Additionally, among steps that Uganda has put in place for the enjoyment of migrants rights is the 2040 National Development Plan, which integrates refugees with the framework, delineating access to the same services in education and health.
Compared with other countries in the study, there was limited concern about non-refugee migrants among ordinary populations in Uganda.
Beyond Uganda — whether in Kenya, Tanzania or Rwanda — movement is restricted, with official encampment policies in place in the former two countries.
“Generally, by comparison, Tanzania and Kenya are relatively restrictive, with strict limitations on movement of refugees and with largely protectionist migration regimes that make it difficult for refugees and non-nationals — particularly low-skilled migrants — to migrate for work,” notes the 121-page report.
For refugees, only Rwanda and Uganda provide for the right to work. In Kenya and Tanzania, encampment policies go hand in hand with the expectation that refugees rely on humanitarian aid handouts.
Rwanda is the only country that has generated occupational demand lists to reflect sectors that have skills gaps, and has accordingly been providing permit extensions for eligible candidates.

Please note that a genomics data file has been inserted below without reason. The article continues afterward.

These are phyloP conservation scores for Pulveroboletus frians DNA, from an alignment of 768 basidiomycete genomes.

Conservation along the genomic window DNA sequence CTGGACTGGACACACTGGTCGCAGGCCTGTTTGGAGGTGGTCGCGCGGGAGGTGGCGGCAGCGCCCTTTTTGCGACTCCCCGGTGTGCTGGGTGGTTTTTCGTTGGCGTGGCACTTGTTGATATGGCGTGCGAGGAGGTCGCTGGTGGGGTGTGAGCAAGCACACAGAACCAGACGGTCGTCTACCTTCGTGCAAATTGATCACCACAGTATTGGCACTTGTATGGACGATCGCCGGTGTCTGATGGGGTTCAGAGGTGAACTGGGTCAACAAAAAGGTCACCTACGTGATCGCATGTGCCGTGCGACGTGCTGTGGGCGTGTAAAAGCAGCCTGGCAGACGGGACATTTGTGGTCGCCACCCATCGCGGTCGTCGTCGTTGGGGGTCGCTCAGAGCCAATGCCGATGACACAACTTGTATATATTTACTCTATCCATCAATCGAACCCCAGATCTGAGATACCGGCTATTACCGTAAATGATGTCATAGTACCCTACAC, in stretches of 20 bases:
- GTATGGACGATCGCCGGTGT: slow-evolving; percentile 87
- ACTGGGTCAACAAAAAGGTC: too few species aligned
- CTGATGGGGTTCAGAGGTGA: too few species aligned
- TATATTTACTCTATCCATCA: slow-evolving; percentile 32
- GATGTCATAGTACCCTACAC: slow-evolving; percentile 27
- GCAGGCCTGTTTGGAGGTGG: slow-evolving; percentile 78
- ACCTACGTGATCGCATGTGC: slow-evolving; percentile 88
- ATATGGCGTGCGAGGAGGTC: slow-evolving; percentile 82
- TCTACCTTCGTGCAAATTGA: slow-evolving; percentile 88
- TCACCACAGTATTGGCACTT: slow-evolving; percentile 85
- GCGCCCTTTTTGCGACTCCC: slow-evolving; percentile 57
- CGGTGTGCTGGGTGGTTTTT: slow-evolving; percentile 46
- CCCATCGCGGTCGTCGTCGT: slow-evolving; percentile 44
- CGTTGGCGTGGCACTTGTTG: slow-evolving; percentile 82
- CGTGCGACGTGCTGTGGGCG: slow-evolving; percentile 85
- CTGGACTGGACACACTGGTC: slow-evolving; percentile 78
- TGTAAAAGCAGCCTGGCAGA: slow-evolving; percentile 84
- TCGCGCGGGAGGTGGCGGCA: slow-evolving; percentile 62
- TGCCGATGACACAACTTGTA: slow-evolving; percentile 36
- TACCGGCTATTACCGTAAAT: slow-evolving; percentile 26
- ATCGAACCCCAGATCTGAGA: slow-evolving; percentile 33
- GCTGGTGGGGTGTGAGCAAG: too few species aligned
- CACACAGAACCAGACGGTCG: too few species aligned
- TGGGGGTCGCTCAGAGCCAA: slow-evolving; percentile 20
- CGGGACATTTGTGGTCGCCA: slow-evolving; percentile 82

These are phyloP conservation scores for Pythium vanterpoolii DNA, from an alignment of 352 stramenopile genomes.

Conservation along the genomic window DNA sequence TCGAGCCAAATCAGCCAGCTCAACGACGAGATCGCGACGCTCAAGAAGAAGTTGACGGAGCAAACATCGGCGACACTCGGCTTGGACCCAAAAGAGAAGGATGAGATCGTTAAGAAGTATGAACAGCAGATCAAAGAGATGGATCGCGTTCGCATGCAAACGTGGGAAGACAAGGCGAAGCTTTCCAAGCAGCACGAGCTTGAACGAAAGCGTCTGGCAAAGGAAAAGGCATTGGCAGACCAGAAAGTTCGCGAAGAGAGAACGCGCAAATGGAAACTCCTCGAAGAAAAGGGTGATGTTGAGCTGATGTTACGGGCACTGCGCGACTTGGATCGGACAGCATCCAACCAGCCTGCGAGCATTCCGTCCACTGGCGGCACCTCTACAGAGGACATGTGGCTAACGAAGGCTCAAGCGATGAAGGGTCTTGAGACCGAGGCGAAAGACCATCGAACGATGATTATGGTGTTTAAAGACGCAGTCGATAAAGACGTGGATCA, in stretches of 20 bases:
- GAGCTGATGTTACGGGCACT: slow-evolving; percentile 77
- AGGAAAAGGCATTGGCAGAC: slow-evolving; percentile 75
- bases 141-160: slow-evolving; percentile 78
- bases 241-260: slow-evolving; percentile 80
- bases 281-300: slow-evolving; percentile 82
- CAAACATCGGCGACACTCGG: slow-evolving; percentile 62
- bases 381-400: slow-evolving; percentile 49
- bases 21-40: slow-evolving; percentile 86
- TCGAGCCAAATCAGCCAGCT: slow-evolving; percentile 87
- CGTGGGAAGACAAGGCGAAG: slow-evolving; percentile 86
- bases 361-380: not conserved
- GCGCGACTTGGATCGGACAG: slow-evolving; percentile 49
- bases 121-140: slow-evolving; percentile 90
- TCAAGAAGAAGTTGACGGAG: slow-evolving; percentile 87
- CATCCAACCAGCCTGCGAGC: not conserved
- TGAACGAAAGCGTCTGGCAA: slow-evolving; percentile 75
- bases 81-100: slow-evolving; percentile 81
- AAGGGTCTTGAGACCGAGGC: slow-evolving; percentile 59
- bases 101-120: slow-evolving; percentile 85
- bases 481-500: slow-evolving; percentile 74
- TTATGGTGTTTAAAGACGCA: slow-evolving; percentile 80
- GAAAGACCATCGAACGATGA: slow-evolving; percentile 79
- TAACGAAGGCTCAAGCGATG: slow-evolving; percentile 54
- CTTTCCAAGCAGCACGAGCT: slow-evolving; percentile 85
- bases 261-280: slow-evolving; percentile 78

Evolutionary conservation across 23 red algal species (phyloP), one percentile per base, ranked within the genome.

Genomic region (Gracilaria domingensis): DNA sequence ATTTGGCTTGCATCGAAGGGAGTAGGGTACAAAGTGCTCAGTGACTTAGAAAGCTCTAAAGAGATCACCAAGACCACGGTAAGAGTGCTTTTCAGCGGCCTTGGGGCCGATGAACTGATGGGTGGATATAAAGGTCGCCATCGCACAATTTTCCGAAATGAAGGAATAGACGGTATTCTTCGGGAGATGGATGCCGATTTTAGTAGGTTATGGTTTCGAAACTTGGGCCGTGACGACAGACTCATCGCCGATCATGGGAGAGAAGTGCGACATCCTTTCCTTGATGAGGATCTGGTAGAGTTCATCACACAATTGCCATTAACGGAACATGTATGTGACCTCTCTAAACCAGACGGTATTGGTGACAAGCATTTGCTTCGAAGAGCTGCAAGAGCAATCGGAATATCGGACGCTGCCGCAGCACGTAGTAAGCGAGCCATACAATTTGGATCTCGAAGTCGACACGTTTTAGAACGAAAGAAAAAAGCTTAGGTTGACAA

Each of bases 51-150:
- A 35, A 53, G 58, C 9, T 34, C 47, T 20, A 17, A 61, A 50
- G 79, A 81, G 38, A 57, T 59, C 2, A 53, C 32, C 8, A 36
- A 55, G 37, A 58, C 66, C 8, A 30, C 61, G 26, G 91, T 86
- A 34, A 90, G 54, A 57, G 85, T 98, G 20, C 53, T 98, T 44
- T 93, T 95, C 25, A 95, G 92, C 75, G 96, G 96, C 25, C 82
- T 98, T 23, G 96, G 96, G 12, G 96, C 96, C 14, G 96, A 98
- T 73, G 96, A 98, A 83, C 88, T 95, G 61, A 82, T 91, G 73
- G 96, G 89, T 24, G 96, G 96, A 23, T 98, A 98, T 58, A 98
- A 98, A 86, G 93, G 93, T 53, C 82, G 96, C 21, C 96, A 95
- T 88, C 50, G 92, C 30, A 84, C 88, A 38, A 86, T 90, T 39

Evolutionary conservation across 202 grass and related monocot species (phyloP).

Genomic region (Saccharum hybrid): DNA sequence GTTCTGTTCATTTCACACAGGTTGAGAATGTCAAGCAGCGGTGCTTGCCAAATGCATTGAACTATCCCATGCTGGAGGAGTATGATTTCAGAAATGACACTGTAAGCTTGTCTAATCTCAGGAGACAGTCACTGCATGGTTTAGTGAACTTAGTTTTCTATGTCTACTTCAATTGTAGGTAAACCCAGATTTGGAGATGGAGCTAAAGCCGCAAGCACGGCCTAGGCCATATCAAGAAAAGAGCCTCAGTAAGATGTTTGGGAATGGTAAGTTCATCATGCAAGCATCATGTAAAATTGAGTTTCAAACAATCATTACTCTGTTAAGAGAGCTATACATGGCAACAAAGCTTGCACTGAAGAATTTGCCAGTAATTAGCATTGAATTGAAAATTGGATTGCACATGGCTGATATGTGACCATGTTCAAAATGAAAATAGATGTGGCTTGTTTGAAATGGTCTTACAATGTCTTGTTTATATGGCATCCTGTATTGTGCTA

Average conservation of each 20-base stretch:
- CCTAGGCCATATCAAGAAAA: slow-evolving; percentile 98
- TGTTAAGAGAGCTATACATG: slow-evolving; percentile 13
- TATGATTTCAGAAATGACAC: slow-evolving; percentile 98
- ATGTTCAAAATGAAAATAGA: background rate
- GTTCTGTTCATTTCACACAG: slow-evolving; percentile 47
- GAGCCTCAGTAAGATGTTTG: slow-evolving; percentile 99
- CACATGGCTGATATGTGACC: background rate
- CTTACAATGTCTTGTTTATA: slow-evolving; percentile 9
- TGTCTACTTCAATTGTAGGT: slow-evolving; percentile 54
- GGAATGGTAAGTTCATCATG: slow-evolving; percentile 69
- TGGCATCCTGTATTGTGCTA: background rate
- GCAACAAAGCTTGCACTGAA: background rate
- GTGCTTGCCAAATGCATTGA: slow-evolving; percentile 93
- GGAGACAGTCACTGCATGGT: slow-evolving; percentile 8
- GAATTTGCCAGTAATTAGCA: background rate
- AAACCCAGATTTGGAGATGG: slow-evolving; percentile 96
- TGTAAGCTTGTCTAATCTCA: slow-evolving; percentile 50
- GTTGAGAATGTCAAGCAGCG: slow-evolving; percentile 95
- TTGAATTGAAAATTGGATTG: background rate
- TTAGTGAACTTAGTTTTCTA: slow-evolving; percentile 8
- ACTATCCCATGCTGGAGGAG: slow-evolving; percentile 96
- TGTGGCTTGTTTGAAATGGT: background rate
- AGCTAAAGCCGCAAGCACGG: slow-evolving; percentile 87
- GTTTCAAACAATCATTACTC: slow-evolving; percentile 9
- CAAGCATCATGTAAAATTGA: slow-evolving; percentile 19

However, even in contexts where there are technical provisions for migrants and refugees to work legally, there are a number of barriers. National or local policies and norms may privilege citizens over non-citizens.
The study, dominated by refugee-centred concerns, accuses Kenya and Tanzania of harassment, detention or deportation back to their countries of origin, any migrants transiting through their countries.
Inhospitable discourses around refugees and other migrants was said to escalate during elections, suggesting the politicised underpinnings of the phenomenon.
In the two countries, remarks like “migrants are stealing our jobs,” or that they consume more resources than they contribute, and depictions of migrants as thieves and criminals, were found to be commonplace.
“While xenophobia and discriminatory beliefs about migrants often map onto myth rather than reality, negative conceptions can have real-world consequences for migrants,” said Mburu Gitu, executive director of the Open Society Initiative for East Africa (Osiea) at the launch of the report.
The case for Kenya
With a current refugee population of about 415,000, mainly from Somalia and South Sudan, Kenya has for many years been home to hundreds of thousands of refugees from the Horn of Africa and the Great Lakes, but it has now been moving to cap the number of refugees arriving at its borders.
Kenya is characterised by the report as having a strict encampment policy stipulating that all refugees must reside in designated camp areas.
In December 2012, the government issued a directive for urban refugees to be relocated to camps.